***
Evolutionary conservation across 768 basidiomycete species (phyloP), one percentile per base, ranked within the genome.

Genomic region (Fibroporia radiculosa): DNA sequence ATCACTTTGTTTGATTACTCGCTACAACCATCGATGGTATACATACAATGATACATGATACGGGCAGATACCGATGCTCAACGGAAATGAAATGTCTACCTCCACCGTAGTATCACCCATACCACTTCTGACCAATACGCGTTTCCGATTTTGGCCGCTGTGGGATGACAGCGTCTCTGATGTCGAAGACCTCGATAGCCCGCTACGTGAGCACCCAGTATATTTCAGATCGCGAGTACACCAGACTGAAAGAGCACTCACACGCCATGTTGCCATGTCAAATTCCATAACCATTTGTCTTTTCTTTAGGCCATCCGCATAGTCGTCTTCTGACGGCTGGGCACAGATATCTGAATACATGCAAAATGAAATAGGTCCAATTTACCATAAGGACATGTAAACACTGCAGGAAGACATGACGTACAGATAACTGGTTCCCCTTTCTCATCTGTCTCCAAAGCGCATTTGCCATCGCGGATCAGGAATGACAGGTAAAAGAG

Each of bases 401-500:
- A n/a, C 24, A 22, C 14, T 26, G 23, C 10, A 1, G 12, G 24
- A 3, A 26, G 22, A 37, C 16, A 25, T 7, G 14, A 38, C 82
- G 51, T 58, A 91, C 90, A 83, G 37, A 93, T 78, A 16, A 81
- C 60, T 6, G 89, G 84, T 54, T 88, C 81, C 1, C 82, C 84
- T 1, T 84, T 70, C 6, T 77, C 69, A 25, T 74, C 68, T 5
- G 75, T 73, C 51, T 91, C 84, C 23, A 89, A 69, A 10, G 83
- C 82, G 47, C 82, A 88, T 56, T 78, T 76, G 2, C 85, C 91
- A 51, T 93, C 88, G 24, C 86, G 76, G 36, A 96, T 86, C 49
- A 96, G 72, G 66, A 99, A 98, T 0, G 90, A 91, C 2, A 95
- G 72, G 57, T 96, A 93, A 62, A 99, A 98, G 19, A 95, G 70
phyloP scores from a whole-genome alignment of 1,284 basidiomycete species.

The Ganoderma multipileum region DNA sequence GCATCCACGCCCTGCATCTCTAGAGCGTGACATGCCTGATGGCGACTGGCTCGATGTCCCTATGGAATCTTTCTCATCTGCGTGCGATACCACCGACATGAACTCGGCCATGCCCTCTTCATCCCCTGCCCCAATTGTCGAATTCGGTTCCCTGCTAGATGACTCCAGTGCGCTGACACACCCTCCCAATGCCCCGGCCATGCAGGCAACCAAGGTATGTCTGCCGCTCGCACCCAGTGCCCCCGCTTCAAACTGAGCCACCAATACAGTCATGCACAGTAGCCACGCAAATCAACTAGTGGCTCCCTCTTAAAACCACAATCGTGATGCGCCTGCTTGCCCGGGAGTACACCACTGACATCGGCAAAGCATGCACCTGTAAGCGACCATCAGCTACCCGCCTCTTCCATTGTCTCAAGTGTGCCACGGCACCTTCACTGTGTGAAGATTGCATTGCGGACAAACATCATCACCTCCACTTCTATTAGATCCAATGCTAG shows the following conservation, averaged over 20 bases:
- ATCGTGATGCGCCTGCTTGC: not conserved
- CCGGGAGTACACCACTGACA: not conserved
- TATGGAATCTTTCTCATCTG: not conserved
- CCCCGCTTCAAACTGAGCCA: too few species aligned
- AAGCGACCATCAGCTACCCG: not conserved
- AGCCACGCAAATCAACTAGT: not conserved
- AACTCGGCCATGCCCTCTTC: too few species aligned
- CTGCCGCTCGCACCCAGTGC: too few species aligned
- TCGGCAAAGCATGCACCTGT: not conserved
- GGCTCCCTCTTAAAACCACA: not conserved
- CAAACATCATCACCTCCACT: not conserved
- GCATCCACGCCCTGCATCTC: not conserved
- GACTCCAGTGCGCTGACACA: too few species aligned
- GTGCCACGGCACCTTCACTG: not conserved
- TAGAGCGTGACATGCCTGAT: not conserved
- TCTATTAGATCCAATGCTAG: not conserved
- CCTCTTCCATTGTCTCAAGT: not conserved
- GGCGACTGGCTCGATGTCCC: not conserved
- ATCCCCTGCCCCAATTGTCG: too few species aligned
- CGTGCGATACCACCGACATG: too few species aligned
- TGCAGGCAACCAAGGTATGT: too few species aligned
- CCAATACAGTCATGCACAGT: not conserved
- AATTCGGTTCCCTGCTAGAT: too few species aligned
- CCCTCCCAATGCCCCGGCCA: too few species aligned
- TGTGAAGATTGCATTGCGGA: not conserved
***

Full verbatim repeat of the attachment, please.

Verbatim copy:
Evolutionary conservation across 768 basidiomycete species (phyloP), one percentile per base, ranked within the genome.

Genomic region (Fibroporia radiculosa): DNA sequence ATCACTTTGTTTGATTACTCGCTACAACCATCGATGGTATACATACAATGATACATGATACGGGCAGATACCGATGCTCAACGGAAATGAAATGTCTACCTCCACCGTAGTATCACCCATACCACTTCTGACCAATACGCGTTTCCGATTTTGGCCGCTGTGGGATGACAGCGTCTCTGATGTCGAAGACCTCGATAGCCCGCTACGTGAGCACCCAGTATATTTCAGATCGCGAGTACACCAGACTGAAAGAGCACTCACACGCCATGTTGCCATGTCAAATTCCATAACCATTTGTCTTTTCTTTAGGCCATCCGCATAGTCGTCTTCTGACGGCTGGGCACAGATATCTGAATACATGCAAAATGAAATAGGTCCAATTTACCATAAGGACATGTAAACACTGCAGGAAGACATGACGTACAGATAACTGGTTCCCCTTTCTCATCTGTCTCCAAAGCGCATTTGCCATCGCGGATCAGGAATGACAGGTAAAAGAG

Each of bases 401-500:
- A n/a, C 24, A 22, C 14, T 26, G 23, C 10, A 1, G 12, G 24
- A 3, A 26, G 22, A 37, C 16, A 25, T 7, G 14, A 38, C 82
- G 51, T 58, A 91, C 90, A 83, G 37, A 93, T 78, A 16, A 81
- C 60, T 6, G 89, G 84, T 54, T 88, C 81, C 1, C 82, C 84
- T 1, T 84, T 70, C 6, T 77, C 69, A 25, T 74, C 68, T 5
- G 75, T 73, C 51, T 91, C 84, C 23, A 89, A 69, A 10, G 83
- C 82, G 47, C 82, A 88, T 56, T 78, T 76, G 2, C 85, C 91
- A 51, T 93, C 88, G 24, C 86, G 76, G 36, A 96, T 86, C 49
- A 96, G 72, G 66, A 99, A 98, T 0, G 90, A 91, C 2, A 95
- G 72, G 57, T 96, A 93, A 62, A 99, A 98, G 19, A 95, G 70
phyloP scores from a whole-genome alignment of 1,284 basidiomycete species.

The Ganoderma multipileum region DNA sequence GCATCCACGCCCTGCATCTCTAGAGCGTGACATGCCTGATGGCGACTGGCTCGATGTCCCTATGGAATCTTTCTCATCTGCGTGCGATACCACCGACATGAACTCGGCCATGCCCTCTTCATCCCCTGCCCCAATTGTCGAATTCGGTTCCCTGCTAGATGACTCCAGTGCGCTGACACACCCTCCCAATGCCCCGGCCATGCAGGCAACCAAGGTATGTCTGCCGCTCGCACCCAGTGCCCCCGCTTCAAACTGAGCCACCAATACAGTCATGCACAGTAGCCACGCAAATCAACTAGTGGCTCCCTCTTAAAACCACAATCGTGATGCGCCTGCTTGCCCGGGAGTACACCACTGACATCGGCAAAGCATGCACCTGTAAGCGACCATCAGCTACCCGCCTCTTCCATTGTCTCAAGTGTGCCACGGCACCTTCACTGTGTGAAGATTGCATTGCGGACAAACATCATCACCTCCACTTCTATTAGATCCAATGCTAG shows the following conservation, averaged over 20 bases:
- ATCGTGATGCGCCTGCTTGC: not conserved
- CCGGGAGTACACCACTGACA: not conserved
- TATGGAATCTTTCTCATCTG: not conserved
- CCCCGCTTCAAACTGAGCCA: too few species aligned
- AAGCGACCATCAGCTACCCG: not conserved
- AGCCACGCAAATCAACTAGT: not conserved
- AACTCGGCCATGCCCTCTTC: too few species aligned
- CTGCCGCTCGCACCCAGTGC: too few species aligned
- TCGGCAAAGCATGCACCTGT: not conserved
- GGCTCCCTCTTAAAACCACA: not conserved
- CAAACATCATCACCTCCACT: not conserved
- GCATCCACGCCCTGCATCTC: not conserved
- GACTCCAGTGCGCTGACACA: too few species aligned
- GTGCCACGGCACCTTCACTG: not conserved
- TAGAGCGTGACATGCCTGAT: not conserved
- TCTATTAGATCCAATGCTAG: not conserved
- CCTCTTCCATTGTCTCAAGT: not conserved
- GGCGACTGGCTCGATGTCCC: not conserved
- ATCCCCTGCCCCAATTGTCG: too few species aligned
- CGTGCGATACCACCGACATG: too few species aligned
- TGCAGGCAACCAAGGTATGT: too few species aligned
- CCAATACAGTCATGCACAGT: not conserved
- AATTCGGTTCCCTGCTAGAT: too few species aligned
- CCCTCCCAATGCCCCGGCCA: too few species aligned
- TGTGAAGATTGCATTGCGGA: not conserved